MSW student sees four years of hard work pay off in her quest to become an Indianapolis Colts cheerleader


Commitment. Dedication to improving the lives of others. Perseverance. Three traits that can well serve a student seeking to become a social worker so they can they bring hope and change to peoples' lives.

And it turns out the same traits that helped Melissa in her goal to earn a Master of Social Work degree at the Indiana University School of Social Work, played a key role in her four-year quest to become an Indianapolis Colts cheerleader.

MelissaEver since she was an undergraduate student at Valparaiso University, where she majored in psychology with a minor in social work, Melissa (the Colts ask the last name of their cheerleaders not be published) has had to juggle working and studying. After graduating from Valparaiso, Melissa knew she wanted to go to graduate school and a job making home visits made her realize she wanted to be a social worker. “I just fell in love with it and I knew that’s what I wanted to get my master’s degree in. I knew this is where I should be,” she said of the School of Social Work.

Melissa had been a cheerleader since she was in middle school and joined the cheerleading squad at Valparaiso as a fun, stress-free activity. There, the cheerleading squad was in high demand, cheering on men and women’s sports. Melissa recalled one occasion when the cheerleading squad provided the cheers at five games in a single day at a football game, two basketball games and two volleyball games. Melissa, who has played softball – she played left field, pitcher and short-stop although she prefers being a left-fielder, volleyball, basketball and soccer in high school, liked sports and figured she would have gone to the games even if she wasn’t a cheerleader.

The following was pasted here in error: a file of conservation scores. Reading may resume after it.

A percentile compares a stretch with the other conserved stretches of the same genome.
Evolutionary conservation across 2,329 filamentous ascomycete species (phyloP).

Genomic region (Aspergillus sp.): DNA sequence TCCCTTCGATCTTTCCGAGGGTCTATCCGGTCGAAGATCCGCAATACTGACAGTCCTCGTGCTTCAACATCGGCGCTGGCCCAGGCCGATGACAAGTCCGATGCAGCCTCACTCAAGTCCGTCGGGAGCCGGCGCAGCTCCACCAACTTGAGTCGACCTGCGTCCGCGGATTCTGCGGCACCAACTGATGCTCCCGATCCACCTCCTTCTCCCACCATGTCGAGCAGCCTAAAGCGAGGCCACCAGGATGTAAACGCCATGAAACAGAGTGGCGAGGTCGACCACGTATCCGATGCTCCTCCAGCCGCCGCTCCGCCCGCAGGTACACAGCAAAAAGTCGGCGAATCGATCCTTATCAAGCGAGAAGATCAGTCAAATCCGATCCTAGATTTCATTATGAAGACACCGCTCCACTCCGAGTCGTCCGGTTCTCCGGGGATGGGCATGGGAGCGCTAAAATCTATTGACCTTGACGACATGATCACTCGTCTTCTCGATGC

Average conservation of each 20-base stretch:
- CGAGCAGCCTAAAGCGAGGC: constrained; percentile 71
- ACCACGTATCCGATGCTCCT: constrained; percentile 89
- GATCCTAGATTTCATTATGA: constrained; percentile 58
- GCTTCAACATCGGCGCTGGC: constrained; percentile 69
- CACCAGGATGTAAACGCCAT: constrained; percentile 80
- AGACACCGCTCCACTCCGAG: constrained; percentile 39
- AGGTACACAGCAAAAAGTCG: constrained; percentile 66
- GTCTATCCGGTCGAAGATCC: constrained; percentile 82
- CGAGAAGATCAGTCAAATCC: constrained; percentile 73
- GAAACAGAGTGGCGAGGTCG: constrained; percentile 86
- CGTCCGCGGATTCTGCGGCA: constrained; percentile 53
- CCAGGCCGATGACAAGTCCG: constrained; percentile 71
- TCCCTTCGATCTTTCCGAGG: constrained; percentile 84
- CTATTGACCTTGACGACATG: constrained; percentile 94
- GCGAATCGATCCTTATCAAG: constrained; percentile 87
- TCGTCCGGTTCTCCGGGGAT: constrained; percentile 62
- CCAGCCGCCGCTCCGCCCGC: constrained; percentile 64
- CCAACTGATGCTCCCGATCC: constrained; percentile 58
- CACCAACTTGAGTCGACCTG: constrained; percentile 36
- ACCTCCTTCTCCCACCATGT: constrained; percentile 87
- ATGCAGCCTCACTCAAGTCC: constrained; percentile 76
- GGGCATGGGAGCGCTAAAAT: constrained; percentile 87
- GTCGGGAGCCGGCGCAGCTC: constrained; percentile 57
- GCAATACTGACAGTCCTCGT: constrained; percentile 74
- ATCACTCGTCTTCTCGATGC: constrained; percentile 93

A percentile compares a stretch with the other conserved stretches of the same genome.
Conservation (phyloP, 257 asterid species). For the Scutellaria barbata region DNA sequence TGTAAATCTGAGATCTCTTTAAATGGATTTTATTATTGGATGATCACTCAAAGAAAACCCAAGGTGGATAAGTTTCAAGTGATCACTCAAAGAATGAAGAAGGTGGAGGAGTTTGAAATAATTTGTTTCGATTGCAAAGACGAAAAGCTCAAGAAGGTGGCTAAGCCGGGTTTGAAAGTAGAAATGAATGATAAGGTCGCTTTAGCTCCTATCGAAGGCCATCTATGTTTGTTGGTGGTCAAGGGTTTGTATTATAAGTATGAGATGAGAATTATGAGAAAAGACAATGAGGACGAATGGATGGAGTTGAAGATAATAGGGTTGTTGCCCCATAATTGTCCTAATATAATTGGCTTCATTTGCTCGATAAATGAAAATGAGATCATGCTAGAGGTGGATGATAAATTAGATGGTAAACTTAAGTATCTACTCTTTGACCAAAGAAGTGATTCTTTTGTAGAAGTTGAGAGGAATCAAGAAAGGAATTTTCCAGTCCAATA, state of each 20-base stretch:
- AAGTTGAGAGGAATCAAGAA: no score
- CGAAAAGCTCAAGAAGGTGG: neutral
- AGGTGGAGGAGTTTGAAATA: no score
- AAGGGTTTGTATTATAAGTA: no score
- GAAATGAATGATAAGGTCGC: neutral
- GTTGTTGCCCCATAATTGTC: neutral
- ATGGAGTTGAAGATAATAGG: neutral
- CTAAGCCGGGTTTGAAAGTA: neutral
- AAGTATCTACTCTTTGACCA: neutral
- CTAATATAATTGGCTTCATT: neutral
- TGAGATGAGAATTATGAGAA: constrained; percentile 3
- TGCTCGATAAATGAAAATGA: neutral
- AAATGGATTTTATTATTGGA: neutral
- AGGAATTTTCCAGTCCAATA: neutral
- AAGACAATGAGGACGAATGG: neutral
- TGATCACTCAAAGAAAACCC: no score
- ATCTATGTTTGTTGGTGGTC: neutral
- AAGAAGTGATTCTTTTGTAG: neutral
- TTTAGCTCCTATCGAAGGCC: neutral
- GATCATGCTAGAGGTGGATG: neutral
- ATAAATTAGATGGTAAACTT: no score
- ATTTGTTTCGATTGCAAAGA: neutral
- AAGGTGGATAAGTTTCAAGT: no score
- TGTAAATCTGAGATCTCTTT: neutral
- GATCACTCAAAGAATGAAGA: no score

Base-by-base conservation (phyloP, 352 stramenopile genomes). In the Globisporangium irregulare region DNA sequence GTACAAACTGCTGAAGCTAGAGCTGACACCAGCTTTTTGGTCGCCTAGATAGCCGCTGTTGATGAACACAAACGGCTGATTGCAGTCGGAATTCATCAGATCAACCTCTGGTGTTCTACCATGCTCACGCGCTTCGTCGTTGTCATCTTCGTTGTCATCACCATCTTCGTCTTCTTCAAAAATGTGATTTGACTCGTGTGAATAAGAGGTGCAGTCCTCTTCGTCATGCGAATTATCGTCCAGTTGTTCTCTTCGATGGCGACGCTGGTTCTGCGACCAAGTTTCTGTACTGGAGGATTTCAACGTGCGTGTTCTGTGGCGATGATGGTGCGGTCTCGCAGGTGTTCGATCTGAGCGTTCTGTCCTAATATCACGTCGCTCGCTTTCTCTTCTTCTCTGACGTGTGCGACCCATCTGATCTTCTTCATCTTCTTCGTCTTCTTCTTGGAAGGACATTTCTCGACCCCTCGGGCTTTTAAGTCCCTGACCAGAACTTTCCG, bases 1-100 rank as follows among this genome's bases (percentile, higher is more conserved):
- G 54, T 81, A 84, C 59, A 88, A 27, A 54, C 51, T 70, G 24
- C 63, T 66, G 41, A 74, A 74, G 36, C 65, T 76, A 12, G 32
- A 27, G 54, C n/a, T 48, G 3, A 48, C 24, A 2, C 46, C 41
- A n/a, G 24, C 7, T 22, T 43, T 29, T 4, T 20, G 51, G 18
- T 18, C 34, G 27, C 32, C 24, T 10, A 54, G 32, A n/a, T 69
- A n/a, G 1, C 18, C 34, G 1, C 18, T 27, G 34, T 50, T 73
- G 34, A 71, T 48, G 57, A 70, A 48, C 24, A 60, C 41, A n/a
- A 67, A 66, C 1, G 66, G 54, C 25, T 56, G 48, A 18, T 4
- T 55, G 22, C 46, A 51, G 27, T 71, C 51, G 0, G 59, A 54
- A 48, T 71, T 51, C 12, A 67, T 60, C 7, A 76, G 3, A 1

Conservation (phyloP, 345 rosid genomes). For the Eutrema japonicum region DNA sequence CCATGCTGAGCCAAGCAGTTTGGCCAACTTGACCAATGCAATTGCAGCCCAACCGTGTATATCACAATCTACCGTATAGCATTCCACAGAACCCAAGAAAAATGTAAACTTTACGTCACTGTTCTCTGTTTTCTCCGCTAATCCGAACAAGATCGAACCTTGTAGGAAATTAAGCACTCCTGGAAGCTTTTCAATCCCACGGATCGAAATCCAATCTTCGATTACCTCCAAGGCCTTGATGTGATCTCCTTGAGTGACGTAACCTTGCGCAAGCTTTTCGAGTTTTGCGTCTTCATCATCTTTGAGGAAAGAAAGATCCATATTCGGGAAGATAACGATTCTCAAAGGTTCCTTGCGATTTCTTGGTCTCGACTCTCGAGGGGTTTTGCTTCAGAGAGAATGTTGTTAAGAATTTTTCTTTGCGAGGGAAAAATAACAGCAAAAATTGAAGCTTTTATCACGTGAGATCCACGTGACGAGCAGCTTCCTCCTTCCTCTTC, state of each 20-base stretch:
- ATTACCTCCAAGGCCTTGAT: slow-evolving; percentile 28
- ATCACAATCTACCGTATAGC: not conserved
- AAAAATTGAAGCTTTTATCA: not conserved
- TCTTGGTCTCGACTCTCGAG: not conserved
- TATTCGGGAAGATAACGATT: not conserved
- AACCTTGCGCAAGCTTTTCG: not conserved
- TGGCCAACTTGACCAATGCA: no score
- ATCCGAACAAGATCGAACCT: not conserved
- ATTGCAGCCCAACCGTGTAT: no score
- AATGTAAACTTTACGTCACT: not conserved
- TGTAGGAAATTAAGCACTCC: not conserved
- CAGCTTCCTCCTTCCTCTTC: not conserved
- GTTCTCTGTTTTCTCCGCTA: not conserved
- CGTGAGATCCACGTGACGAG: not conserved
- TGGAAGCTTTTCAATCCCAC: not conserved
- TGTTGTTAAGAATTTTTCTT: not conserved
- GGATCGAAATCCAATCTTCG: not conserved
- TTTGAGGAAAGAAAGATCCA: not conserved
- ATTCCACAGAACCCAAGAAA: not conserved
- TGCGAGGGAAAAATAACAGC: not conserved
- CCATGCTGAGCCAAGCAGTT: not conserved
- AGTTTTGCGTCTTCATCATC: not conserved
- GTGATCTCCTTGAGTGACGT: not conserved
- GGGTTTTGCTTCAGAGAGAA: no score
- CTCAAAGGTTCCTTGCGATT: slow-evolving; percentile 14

The longer she served as a cheerleader, the more she realized how much she enjoyed it. Today, she even credits being able to juggle her busy schedule to the time management skills she developed while studying, working and being a cheerleader at Valparaiso.

Then about four years ago, Melissa set another challenge for herself – to become a NFL cheerleader. “NFL cheerleading is professional cheerleading and is the highest form you can reach. It’s the Olympics of cheerleading.”

To reach her goal of being an NFL cheerleader, Melissa brought to bear the same determination, focus and commitment that have allowed her to thrive in graduate school. As a graduate student, she worked – sometimes as much as 40 hours a week – as well as taking classes. When her classes and studying were done, she focused on her goal to become an NFL cheerleader and pushed herself to get into the best physical shape of her life. No matter how tired she might feel Melissa was determined to exercise everyday for at least two hours.

Unlike collegiate cheerleading that revolves around gymnastics and tumbling, NFL cheerleading is all about dancing. She added private dance lessons to her aerobic and strength training sessions and lost more than 30 pounds in the process.

Last year she put her work to the test and tried out only to be cut in the final round of the Colts cheerleading competition. While Melissa acknowledged stopping at Dairy Queen that night after the disappoint result, she then stepped up the intensity of her workouts over this last year.

Then last month Melissa returned to the Colts cheerleaders tryouts. This time she was rewarded by hearing her name called, making her one of the 32 Colts cheerleaders for the 2012 season. She has already made two appearances as a Colts cheerleader, the first at the draft party the Colts held at Lucas Oil Stadium and the other at the Mutt Strut at the Indianapolis Motor Speedway. Later this summer, Melissa knows the day will come when she stands on the Colts field and looks at a crowd measured in the tens of thousands not to mention all the people watching on television, rather than by the hundreds of people she has performed before in the past.

Melissa is nearly completed with her MSW degree and hopes to find a job working with children either in an outpatient or residential setting. One favor she might have to ask a future employer is to be off on certain Sunday’s during the coming year.


Press Release Contact:
Rob Schneider
IUPUI
robschn@iupui.edu
(317) 278-0303